Restored History in Rice Library

While we were on spring break something quite exciting was happening in David L. Rice Library! There was an unveiling of a newly-restored map of Evansville dating back to 1914! The map’s new location is directly across from the information wall on the first floor, next to the scanner. But what is so special about this map and why should you take time to observe it?

About five years ago, Jennifer Greene, Head of the Rice Library Archives, came across this map. It had been rescued from the Evansville City Hall by a couple of retired professors. The map was not in good shape when Ms. Greene found it. It had deteriorated and was beginning to crack, and had years of soot build-up (accumulated from being placed near a coal-burning furnace). It was in such bad shape that when Ms. Greene unrolled the map she decided it could not be rolled up again. Ms. Greene thought that this map, if restored, would be a unique item to display somewhere in the library.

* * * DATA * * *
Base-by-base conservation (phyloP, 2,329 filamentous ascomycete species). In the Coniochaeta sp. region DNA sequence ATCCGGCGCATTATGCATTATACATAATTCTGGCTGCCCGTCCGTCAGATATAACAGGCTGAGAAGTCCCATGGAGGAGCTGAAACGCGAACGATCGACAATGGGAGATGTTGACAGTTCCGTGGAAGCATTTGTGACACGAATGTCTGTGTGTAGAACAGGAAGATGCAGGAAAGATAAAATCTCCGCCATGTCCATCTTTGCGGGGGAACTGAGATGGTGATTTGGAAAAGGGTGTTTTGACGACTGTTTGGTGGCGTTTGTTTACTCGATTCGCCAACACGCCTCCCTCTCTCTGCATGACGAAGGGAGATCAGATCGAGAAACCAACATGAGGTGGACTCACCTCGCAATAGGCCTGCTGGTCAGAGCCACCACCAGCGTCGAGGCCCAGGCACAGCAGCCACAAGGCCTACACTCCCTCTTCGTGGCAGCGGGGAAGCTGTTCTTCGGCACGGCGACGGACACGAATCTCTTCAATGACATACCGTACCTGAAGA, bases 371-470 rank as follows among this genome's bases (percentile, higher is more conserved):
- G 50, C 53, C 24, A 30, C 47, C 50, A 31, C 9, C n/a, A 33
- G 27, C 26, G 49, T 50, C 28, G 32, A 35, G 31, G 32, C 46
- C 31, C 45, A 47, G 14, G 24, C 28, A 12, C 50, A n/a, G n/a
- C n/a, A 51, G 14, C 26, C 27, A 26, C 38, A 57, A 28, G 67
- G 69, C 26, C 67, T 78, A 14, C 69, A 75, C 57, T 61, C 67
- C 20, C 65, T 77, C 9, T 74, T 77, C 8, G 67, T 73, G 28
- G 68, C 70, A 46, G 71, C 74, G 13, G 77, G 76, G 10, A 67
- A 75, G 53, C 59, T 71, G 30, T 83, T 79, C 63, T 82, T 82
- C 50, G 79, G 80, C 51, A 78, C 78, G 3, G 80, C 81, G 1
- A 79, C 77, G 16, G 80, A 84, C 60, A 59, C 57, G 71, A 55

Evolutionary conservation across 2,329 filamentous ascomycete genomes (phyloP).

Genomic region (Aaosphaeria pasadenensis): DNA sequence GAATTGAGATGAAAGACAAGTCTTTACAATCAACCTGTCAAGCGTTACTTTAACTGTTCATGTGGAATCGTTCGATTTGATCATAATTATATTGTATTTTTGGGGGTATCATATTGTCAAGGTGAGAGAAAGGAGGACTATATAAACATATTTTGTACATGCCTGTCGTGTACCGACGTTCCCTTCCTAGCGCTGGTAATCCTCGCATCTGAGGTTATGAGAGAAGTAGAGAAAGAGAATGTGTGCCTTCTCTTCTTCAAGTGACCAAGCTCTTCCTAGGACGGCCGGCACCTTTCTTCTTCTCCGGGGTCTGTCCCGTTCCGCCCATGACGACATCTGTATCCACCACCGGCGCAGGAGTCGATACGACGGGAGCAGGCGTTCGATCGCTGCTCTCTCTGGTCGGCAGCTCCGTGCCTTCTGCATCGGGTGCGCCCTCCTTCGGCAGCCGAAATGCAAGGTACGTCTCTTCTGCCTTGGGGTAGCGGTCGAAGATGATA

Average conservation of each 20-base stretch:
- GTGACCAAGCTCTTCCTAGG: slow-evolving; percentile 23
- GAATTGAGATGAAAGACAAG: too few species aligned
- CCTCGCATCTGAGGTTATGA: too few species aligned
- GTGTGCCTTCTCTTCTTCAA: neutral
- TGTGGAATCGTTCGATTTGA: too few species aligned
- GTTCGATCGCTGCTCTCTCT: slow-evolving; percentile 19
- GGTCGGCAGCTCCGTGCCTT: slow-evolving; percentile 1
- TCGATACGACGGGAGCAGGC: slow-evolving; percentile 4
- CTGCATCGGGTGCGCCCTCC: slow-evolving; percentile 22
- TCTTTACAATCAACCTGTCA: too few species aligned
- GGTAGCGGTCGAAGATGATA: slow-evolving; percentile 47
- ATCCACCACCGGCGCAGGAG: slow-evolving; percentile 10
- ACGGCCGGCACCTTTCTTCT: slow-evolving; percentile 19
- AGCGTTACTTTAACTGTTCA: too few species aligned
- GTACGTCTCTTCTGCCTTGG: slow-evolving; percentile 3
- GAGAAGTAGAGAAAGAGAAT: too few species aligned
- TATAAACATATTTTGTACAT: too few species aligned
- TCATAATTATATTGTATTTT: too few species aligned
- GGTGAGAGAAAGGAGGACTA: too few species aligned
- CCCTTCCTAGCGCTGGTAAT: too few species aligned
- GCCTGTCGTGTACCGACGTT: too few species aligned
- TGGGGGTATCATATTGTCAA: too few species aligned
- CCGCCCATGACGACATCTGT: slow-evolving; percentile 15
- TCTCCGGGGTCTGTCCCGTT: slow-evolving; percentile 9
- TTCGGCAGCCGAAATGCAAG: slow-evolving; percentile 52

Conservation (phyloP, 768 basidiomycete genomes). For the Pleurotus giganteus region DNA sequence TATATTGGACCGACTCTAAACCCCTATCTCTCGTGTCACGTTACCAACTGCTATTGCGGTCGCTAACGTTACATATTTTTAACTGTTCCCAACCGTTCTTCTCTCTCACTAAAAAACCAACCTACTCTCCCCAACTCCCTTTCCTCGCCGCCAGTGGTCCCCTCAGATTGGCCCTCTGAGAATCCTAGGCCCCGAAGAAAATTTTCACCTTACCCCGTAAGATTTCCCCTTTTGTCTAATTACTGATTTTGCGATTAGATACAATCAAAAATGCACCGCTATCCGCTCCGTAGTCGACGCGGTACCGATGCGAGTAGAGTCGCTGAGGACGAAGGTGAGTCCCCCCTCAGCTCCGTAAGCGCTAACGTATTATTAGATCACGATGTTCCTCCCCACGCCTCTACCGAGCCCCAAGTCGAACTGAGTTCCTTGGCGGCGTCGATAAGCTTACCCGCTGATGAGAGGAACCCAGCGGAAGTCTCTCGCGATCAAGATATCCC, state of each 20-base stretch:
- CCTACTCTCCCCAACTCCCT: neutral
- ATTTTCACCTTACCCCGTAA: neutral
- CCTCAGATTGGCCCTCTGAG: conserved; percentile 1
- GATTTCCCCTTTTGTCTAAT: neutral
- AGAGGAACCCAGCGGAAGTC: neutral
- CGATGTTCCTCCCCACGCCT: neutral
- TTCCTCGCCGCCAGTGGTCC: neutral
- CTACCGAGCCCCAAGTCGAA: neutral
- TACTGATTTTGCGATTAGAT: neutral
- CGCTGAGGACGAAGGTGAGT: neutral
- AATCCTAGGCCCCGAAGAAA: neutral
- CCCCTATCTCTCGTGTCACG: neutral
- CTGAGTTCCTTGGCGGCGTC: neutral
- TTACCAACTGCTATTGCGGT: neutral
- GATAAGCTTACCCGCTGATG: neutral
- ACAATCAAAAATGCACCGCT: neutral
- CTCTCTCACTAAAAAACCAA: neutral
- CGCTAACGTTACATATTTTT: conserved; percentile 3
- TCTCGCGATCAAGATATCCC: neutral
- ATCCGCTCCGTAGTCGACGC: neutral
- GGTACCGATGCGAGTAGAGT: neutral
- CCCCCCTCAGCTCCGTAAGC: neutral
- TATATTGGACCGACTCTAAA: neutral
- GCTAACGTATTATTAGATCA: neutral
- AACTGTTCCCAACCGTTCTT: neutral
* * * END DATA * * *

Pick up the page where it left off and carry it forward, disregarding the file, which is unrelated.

Moving forward, the map was taken to Guy Davis, who owns and operates the Snodgrass and Davis Studio in Indianapolis, to begin the restoration process. I spoke to Mr. Davis on the phone and he explained to me that the map was in poor shape when he received it, and then walked me through the process he took to restore the it. The steps he took are as follows:

  1. Remove the flaking with an adhesive material
  2. Coat the entire map with a compound to prepare it for a new backing
  3. Clean the entire map to free it of any accumulated grime
  4. Build a structural mount for the map, including filtering plexiglass that will protect the map from any UV rays and preserve it for years to come

This entire process took about 60 hours to complete. The amount of work that was put into restoring this map is astonishing and it has paid off. The map looks good as new and will be a great addition to Rice Library.

Be sure to stop by and admire this new piece of history on the first floor!

Read on,

Austin Viano

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